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Prolonged treatment of the fungal nail infection – Ruling out immunological disease?

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Prolonged treatment of the fungal nail infection – ruling out immunological disease?
 

Introduction: Onychomycoses represent the most frequently seen nail diseases. They are rare in children and increase in incidence with age. Most cases are caused by dermatophytes, but can also be caused by yeasts and molds. The infections are believed to occur when predisposing factors are present such as impaired blood circulation, peripheral neurophaty, diabetes mellitus, repeated minor trauma and immune defects. Clinically onychomycoses have to be differentiated from noninfectious onychodystrophy that can be caused by psoriasis, lichen planus and chronic nail eczema.

Case report: We report a case of 36-year-old woman who presented with waxing and waning discolorations of her fingernails for over ten years. For the first time, ten years ago, she reported with visible discolorations of three fingernails.

•Nail clippings - KOH  – negative,

•Culture – negative.

Discolorations appeared on her other fingernails.

•Repeated tests – Candida infection.

Topical antifungals were applied locally – improvement. The patient stopped the treatment because of pregnancy. After the birth the patient was breastfeeding for longer period of time so oral antifungal drugs couldn’t be administered. Topical antifungals were applied. The discolorations didn’t disappear but weren't as extensive.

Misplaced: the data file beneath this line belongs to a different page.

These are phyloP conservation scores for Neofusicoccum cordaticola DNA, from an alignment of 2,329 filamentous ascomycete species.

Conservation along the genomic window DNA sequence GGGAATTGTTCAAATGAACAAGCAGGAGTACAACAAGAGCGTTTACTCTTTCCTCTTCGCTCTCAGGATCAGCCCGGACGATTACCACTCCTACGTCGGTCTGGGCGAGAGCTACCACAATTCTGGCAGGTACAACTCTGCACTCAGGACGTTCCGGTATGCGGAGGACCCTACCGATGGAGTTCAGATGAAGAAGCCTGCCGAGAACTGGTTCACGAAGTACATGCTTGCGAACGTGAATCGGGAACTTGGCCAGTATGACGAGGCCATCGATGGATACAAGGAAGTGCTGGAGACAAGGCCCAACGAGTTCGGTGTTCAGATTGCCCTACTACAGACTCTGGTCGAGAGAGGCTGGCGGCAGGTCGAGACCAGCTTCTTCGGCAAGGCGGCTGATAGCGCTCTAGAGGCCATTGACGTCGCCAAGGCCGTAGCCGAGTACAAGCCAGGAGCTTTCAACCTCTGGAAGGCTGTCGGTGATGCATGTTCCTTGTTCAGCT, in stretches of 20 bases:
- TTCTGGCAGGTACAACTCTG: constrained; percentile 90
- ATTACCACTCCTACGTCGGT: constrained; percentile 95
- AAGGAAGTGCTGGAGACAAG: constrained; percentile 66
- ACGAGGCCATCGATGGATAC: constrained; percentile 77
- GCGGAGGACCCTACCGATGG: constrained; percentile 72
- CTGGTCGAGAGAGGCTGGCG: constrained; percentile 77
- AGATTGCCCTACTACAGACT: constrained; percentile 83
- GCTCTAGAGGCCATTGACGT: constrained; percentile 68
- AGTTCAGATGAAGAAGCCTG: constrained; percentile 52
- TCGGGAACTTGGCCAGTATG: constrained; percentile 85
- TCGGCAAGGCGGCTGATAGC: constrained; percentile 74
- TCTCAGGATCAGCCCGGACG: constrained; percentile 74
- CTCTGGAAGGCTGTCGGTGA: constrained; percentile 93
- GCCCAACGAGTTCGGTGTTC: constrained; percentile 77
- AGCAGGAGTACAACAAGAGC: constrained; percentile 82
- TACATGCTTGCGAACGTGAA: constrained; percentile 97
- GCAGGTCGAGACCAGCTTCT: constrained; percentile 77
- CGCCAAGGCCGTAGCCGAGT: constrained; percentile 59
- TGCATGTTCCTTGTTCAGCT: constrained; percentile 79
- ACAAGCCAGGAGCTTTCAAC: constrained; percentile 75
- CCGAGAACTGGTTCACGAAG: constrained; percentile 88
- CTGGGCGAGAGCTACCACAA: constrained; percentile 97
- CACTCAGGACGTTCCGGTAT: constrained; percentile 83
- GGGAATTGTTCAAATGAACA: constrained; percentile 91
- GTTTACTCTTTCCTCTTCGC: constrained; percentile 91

Three years ago she reported with dark discolorations of the same fingernails. She also reported pain in her fingertips.

•P. aeruginosa and yeasts were isolated.
•Antibiotics and fluconazole were administered – no improvement.
•Itraconazole – three pulse doses à improvement.

Growth of healthy nail plate was visible. No pain was present.

Two years ago the discolorations reappeared on the same nail plates. The pain along with edema also reappeared.

Topical antifungal drug was administered.

•The dark discolorations disappeared.
•The pain persisted.

Because of persisting pain and edema the patient was referred to specialist of immunology. Work up has not been concluded.

Conclusion: Onychomycosis should be verified before noninfectious onychodystrophy is diagnosed.  The infections it selves are hard to treat; the treatment is usually long and the progress in terms of visible growth of the heathy nail is very slow. Although fungal nail infections can reoccur, even on the same nail, repeated discolorations and negative mycological findings should implicate to exclude other nail diseases, especially when accompanied by the pain and swelling of the fingertips. Immunological work up should be performed so, if necessary, the adequate therapy is given.

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